Scottish railway policing merger plans on hold

28 Aug 18

Controversial plans to hand the responsibilities of the British Transport Police over to Police Scotland have been put on hold, the Scottish justice secretary has confirmed.

Humza Yousaf yesterday explained the Scottish Government will explore options other than just the merger for devolution of railway policing north of the border.

This comes after concerns from Police Scotland about meeting the Scottish Government’s timetable for the merger.

The Scottish Government announced in February the deadline of spring next year would be extended as more time was needed to discuss issues, such as staff pay and conditions.

"Throughout this process we have been committed to listening to officers and staff,” Yousaf said in a statement, released yesterday.

“As part of that ongoing approach I have decided that we will re-examine all options for the devolution of railway policing, with clear governance structures that ensure accountability to the Scottish Parliament.”

MSPs last June passed the Railway Policing (Scotland) Bill to merge the role of the British Transport Police with Police Scotland but the legislation has since met with much opposition.

Labour and Conservatives voted against the legislation and Scottish police bosses have been warning for some time the merger could be “massively complicated”.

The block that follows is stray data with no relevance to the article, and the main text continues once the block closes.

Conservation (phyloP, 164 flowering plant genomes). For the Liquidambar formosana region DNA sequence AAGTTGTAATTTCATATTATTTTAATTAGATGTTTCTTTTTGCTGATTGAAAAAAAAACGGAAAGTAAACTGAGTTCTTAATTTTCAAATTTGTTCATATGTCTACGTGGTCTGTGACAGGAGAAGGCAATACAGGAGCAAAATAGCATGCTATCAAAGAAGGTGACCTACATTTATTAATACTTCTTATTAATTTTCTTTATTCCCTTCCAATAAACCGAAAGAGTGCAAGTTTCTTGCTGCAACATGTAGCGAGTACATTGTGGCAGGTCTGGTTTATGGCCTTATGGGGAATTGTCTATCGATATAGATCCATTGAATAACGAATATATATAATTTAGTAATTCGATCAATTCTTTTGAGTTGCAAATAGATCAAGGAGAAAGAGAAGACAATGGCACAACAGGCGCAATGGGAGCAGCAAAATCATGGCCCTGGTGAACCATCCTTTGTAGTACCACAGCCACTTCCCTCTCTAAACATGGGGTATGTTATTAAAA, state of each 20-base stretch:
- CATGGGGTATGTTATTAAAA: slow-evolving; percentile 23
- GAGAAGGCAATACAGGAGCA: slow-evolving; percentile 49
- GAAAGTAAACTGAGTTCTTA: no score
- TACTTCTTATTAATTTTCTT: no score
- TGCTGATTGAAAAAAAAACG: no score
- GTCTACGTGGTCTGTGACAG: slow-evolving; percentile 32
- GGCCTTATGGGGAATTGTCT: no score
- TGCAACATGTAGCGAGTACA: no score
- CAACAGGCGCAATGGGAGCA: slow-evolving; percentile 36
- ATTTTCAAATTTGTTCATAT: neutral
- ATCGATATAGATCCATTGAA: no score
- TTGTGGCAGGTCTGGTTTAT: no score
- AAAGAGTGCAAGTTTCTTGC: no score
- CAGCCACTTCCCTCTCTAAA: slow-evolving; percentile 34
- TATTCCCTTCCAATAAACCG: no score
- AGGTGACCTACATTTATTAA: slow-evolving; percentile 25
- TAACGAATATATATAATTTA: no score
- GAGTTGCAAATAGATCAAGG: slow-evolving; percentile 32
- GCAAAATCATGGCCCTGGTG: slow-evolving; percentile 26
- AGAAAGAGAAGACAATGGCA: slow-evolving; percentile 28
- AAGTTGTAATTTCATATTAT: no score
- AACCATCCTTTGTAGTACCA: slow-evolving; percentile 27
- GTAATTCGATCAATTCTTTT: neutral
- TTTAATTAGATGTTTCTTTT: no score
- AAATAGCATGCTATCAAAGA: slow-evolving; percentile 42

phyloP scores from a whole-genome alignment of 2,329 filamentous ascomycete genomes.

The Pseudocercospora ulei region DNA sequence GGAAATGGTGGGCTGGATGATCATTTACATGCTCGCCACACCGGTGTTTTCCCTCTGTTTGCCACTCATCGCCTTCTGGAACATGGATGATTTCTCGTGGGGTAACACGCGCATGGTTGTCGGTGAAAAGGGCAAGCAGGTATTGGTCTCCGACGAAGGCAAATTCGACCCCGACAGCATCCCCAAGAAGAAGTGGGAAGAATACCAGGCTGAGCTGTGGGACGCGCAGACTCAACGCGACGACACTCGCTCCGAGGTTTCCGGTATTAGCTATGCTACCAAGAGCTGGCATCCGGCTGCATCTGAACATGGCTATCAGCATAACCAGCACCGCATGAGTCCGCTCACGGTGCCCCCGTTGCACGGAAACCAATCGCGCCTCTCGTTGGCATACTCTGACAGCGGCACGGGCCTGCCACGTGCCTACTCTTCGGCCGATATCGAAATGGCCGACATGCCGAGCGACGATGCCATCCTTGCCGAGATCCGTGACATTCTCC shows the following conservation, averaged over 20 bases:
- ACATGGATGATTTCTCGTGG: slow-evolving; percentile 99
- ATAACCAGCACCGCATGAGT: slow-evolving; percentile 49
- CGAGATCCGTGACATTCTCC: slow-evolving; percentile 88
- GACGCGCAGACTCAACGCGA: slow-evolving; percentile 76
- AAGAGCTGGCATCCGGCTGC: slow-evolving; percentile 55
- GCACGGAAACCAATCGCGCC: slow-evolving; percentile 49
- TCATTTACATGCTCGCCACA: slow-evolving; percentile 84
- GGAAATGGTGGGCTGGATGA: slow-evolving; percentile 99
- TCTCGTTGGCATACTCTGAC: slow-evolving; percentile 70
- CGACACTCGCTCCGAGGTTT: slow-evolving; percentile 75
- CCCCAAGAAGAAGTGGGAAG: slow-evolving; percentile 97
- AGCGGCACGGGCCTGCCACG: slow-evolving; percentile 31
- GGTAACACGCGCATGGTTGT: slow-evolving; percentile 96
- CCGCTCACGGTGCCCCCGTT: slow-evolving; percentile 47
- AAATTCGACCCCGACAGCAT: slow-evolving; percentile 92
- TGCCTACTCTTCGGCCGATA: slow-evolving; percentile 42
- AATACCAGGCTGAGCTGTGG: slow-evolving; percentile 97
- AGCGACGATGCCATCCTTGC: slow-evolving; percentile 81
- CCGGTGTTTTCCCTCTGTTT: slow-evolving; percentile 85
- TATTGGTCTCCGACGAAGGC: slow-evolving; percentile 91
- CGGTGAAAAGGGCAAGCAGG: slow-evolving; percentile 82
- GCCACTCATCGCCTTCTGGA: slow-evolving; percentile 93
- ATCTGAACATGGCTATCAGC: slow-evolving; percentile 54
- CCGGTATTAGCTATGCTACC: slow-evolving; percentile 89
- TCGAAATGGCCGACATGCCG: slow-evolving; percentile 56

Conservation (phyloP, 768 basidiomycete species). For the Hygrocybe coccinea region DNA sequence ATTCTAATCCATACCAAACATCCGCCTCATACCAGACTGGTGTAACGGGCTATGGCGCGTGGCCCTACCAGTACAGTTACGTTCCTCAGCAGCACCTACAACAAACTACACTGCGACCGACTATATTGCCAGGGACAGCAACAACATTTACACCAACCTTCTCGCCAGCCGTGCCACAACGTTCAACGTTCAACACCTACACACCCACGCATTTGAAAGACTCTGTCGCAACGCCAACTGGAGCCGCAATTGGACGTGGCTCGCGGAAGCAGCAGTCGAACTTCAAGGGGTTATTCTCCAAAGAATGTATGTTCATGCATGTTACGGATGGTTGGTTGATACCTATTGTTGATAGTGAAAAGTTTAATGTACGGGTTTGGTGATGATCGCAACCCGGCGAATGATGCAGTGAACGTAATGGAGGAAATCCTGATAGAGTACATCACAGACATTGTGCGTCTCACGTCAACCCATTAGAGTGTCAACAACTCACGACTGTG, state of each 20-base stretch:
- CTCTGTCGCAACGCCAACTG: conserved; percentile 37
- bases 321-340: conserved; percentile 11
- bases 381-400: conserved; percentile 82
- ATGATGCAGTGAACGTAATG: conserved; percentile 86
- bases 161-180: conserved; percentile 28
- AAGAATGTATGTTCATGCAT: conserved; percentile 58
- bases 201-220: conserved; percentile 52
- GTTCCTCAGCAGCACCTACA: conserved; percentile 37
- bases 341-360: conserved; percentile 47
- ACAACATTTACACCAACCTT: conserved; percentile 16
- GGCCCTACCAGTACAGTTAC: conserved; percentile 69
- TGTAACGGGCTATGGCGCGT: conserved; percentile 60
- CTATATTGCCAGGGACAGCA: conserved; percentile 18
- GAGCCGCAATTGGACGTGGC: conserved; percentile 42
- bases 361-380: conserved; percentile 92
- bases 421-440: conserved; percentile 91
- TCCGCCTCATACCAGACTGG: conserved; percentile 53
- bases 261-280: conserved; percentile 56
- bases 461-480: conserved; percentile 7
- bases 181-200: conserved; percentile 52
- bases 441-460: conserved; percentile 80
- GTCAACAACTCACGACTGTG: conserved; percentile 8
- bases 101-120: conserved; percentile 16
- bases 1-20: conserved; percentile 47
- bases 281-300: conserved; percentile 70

Police Scotland are particularly concerned about ICT issues connected to the merger and the possibility this could be done within the Scottish Government’s timeframe.

Scottish Liberal Democrat justice spokesperson Liam McArthur said it was “time to scrap the merger” instead of “muddling through”.

He said: “The Scottish Government repeatedly refused requests to consult on alternative options, insisting they knew best and that it would be a waste of time. As a result, this merger has gone horribly wrong from day one.”

The “politically-motivated merger is in turmoil”, McArthur added, “leaving BTP officers and staff in limbo”.

The integration of railway policing was a recommendation in the Smith Commission, which gave various proposals for further devolution to Scotland. It was commissioned by then prime minister David Cameron the day following the referendum on Scottish independence in September 2014. 

Yousaf said the Scottish Government was “committed to the full integration of railway policing into Police Scotland, as legislated for by the Scottish Parliament and will keep this under review”.

He added there was a “need to identify interim arrangements that could give effect more quickly to the devolution of railway policing, as recommended by the Smith Commission”.

The Scottish Government will bring together Police Scotland, the Scottish Police Authority, the British Transport Police and other partners to re-examine available options.

Yousaf said he would update the Scottish Parliament after the summer recess.

In an interview in May with PF’s Kerry Lorimer, chief finance officer for Police Scotland James Gray talked of a force just beginning to financially recover after a difficult first five years.

Police Scotland was itself a merger, formed in 2013 from eight territorial police forces. It still has a funding gap of around £30m.

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